On Friday 15th February 2019, Vale announced there was a fire affecting a conveyor belt system at its distribution centre in Malaysia.
Vale anticipate this will result in a 10 to 15 day halt in operations and note that a planned 10 day shutdown for maintenance was already scheduled for this period.
Commenting on the event, Wood Mackenzie Senior Research Analyst, Alex Griffiths, said:
“Vale shipped around 1.8 Mt from its Malaysian distribution centre in February 2018 – a very typical month.
“A 10 to 15 day unexpected shutdown translates to a 0.6 Mt to 1.0 Mt reduction in exports. But we do not think average export volumes will suffer. Losses can now be made up next month.
“Vale ships on average around one vessel every two days from Malaysia but the distribution centre is capable of discharging one vessel daily. The export berth only has one ship-loader but it has a nominal capacity of 8,000 tonnes per hour – more than enough to fill a capsized vessel in a 24-hour operation.
“Therefore, if stocks are available (the stockyards have capacity of 3.2 Mt), the centre should be in a position to increase March shipments to make up for this loss. The capacity of the import berth (10,500 tonnes per hour) exceeds that of the export berth and so stocks can rise during normal operations. As Vale indicated, a 10-day shutdown was coincidentally planned for this period the most likely outcome is that the company can make up any lost tonnages in March.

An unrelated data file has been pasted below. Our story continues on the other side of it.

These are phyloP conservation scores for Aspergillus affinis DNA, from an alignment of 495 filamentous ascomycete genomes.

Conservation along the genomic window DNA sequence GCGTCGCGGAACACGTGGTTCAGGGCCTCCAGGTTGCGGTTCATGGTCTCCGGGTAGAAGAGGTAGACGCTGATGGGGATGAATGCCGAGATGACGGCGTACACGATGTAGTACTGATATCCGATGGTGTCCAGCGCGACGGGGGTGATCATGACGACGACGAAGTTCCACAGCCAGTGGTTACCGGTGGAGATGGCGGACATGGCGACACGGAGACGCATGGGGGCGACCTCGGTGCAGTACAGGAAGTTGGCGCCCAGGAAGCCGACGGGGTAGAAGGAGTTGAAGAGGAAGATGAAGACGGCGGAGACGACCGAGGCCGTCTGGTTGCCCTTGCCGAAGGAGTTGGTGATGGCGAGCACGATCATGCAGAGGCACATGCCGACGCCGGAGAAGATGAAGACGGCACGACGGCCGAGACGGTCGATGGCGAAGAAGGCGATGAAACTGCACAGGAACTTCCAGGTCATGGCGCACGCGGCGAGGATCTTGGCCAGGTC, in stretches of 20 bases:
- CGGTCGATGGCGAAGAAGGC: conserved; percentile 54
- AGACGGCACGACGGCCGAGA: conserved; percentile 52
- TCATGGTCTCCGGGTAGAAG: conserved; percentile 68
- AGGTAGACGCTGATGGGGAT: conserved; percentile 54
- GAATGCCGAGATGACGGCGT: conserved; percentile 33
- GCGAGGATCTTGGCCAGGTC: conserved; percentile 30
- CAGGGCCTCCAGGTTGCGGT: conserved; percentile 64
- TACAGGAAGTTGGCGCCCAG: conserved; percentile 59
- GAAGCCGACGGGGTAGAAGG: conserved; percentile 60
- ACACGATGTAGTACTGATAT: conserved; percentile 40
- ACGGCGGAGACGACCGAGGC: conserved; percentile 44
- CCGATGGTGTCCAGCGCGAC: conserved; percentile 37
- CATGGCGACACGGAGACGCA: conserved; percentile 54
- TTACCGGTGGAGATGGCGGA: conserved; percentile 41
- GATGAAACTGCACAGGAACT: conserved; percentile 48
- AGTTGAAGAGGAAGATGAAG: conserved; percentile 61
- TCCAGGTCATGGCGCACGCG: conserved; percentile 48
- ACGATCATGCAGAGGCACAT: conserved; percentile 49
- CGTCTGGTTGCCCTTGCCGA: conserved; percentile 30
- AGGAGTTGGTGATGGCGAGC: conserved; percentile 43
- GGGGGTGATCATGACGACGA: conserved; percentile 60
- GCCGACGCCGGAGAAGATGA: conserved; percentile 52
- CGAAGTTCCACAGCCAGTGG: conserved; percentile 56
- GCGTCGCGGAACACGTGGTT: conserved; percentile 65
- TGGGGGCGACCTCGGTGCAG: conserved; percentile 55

“Should the outage exceed the 10 to 15 day estimate, Vale will have to make up around 0.06 Mt per day in lost shipments.
“The majority of material from the Malaysian distribution centre is Brazilian Blend fines destined for China. A significant delay in restarting operations would add to pressure on this segment of the market – already likely to suffer in response to reduced supply following the tragic dam disaster on the 25th January. However, Vale has indicated that damage to the Malaysian conveyor transfer housing is material only, and therefore we expect shipments to resume no longer than the indicated 15 days.”
Source: Wood Mackenzie